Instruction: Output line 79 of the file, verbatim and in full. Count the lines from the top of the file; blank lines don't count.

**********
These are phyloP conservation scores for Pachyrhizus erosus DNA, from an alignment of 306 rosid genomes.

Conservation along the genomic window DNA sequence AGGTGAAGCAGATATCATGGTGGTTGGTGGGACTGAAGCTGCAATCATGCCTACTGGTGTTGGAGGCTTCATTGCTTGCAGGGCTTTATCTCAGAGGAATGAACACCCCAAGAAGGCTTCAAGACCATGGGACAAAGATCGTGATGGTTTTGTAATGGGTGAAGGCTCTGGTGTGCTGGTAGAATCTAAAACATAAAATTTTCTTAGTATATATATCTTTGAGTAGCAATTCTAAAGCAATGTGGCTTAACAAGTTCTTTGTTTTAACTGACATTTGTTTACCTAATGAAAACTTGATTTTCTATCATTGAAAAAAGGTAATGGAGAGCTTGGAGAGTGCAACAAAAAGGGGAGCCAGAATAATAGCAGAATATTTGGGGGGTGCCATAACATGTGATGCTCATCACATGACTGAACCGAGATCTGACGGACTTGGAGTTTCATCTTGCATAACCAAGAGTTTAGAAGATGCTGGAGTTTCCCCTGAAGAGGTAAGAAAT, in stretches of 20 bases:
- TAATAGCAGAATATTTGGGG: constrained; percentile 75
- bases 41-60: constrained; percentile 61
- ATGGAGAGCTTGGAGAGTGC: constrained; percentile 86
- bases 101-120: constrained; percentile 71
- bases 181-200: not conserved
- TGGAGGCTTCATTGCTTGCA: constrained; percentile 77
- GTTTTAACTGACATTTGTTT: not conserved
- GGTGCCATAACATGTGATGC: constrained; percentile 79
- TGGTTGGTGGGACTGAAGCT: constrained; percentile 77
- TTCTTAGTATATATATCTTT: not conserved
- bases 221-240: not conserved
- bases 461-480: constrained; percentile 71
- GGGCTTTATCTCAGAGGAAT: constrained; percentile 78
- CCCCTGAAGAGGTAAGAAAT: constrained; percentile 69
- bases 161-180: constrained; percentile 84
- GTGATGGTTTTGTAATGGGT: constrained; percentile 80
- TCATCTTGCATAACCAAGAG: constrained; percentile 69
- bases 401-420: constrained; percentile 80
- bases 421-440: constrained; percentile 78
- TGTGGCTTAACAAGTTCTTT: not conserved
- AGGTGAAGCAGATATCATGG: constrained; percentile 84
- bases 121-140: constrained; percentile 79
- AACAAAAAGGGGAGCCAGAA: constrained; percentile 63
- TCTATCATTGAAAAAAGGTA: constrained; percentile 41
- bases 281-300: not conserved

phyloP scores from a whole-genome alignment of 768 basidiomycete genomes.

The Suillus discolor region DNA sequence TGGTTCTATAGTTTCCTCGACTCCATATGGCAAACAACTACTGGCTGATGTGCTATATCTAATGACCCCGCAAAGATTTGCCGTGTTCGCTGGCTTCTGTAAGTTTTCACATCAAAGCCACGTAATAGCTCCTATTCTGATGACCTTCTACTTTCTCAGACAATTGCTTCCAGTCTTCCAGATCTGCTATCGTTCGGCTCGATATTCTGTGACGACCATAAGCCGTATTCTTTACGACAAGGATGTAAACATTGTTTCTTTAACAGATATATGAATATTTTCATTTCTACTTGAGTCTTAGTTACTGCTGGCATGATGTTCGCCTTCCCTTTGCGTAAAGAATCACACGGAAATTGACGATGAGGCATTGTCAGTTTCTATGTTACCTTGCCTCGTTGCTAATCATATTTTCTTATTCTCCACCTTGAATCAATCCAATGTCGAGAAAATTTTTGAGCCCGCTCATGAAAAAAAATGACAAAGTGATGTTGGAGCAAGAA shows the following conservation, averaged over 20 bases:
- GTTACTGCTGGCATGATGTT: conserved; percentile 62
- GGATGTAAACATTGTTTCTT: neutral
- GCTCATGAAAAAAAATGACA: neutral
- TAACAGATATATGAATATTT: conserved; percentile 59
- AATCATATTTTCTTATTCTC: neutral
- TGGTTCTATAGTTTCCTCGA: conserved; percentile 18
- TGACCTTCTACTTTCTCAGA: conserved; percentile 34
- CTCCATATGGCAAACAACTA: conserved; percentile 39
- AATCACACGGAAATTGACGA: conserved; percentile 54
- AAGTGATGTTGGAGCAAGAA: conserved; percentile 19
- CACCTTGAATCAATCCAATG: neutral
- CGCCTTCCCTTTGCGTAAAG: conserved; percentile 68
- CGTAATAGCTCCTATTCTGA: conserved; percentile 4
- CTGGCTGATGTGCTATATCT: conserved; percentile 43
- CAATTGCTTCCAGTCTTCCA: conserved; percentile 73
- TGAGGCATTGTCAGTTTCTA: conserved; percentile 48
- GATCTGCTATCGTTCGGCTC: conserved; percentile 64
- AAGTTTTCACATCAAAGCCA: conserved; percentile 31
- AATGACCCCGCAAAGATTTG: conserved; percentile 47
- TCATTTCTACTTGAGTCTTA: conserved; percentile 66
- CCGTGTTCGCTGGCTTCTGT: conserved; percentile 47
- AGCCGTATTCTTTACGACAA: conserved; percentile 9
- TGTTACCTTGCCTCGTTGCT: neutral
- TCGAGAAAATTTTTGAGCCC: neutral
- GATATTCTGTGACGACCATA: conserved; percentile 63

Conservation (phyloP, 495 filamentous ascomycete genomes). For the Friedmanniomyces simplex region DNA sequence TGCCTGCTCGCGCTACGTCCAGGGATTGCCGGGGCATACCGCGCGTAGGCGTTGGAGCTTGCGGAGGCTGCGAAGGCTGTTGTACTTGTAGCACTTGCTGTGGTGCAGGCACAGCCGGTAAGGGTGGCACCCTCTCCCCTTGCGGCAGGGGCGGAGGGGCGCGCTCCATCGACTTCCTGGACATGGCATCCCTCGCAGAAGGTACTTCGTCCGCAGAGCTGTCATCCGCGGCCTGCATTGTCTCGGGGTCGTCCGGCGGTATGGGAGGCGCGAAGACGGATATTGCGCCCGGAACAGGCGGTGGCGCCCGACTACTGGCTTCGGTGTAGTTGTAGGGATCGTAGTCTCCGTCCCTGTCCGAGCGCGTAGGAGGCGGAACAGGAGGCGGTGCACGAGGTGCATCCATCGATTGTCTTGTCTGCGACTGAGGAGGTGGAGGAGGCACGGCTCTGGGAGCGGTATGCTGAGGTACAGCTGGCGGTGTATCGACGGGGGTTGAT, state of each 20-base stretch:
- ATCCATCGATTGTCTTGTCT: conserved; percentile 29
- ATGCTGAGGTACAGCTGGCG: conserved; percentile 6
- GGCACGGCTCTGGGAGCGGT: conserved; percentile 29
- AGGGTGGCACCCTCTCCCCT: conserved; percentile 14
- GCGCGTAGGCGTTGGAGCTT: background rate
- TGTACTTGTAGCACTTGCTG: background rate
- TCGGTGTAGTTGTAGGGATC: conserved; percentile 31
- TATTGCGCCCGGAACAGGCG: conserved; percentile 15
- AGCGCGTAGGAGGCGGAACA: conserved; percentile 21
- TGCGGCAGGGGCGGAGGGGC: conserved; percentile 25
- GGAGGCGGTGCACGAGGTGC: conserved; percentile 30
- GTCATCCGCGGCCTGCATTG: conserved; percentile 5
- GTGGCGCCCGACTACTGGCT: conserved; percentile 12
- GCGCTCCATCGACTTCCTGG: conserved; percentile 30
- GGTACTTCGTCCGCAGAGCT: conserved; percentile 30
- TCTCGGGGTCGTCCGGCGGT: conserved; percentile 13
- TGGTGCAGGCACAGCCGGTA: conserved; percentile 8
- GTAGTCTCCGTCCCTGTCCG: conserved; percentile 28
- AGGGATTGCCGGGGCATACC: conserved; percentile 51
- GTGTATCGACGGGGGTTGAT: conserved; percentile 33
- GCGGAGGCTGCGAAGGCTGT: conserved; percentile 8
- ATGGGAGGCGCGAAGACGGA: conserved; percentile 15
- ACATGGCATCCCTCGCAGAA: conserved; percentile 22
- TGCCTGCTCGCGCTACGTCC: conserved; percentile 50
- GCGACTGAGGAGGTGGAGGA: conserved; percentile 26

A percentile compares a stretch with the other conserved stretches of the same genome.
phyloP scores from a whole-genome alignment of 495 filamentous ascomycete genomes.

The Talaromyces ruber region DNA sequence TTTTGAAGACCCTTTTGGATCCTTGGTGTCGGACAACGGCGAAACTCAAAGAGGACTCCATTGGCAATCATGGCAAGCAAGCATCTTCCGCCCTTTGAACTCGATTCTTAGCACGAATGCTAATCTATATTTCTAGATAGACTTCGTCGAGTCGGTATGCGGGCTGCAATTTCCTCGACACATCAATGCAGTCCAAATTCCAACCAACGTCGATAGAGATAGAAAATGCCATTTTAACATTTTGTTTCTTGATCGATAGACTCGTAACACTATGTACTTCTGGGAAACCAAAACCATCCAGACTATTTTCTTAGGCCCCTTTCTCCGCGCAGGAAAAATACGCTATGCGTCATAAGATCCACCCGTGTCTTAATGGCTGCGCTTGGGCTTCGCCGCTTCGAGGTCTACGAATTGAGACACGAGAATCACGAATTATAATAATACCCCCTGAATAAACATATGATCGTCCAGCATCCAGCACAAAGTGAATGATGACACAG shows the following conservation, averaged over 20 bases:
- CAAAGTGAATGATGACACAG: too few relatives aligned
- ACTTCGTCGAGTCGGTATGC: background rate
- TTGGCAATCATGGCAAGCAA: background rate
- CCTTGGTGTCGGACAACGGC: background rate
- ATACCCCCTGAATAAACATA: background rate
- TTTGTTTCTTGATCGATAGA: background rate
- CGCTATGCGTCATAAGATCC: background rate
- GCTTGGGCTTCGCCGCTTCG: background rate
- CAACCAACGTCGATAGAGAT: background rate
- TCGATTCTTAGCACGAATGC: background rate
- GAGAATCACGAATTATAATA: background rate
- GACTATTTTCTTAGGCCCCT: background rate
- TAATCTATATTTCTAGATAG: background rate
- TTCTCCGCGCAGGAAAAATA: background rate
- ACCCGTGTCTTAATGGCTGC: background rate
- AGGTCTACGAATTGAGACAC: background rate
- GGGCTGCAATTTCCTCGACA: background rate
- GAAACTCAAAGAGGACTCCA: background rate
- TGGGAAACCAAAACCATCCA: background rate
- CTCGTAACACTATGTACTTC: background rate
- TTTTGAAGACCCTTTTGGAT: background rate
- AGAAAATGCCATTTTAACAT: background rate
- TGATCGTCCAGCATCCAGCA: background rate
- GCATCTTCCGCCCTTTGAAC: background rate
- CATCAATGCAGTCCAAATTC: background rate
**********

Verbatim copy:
- TGCCTGCTCGCGCTACGTCC: conserved; percentile 50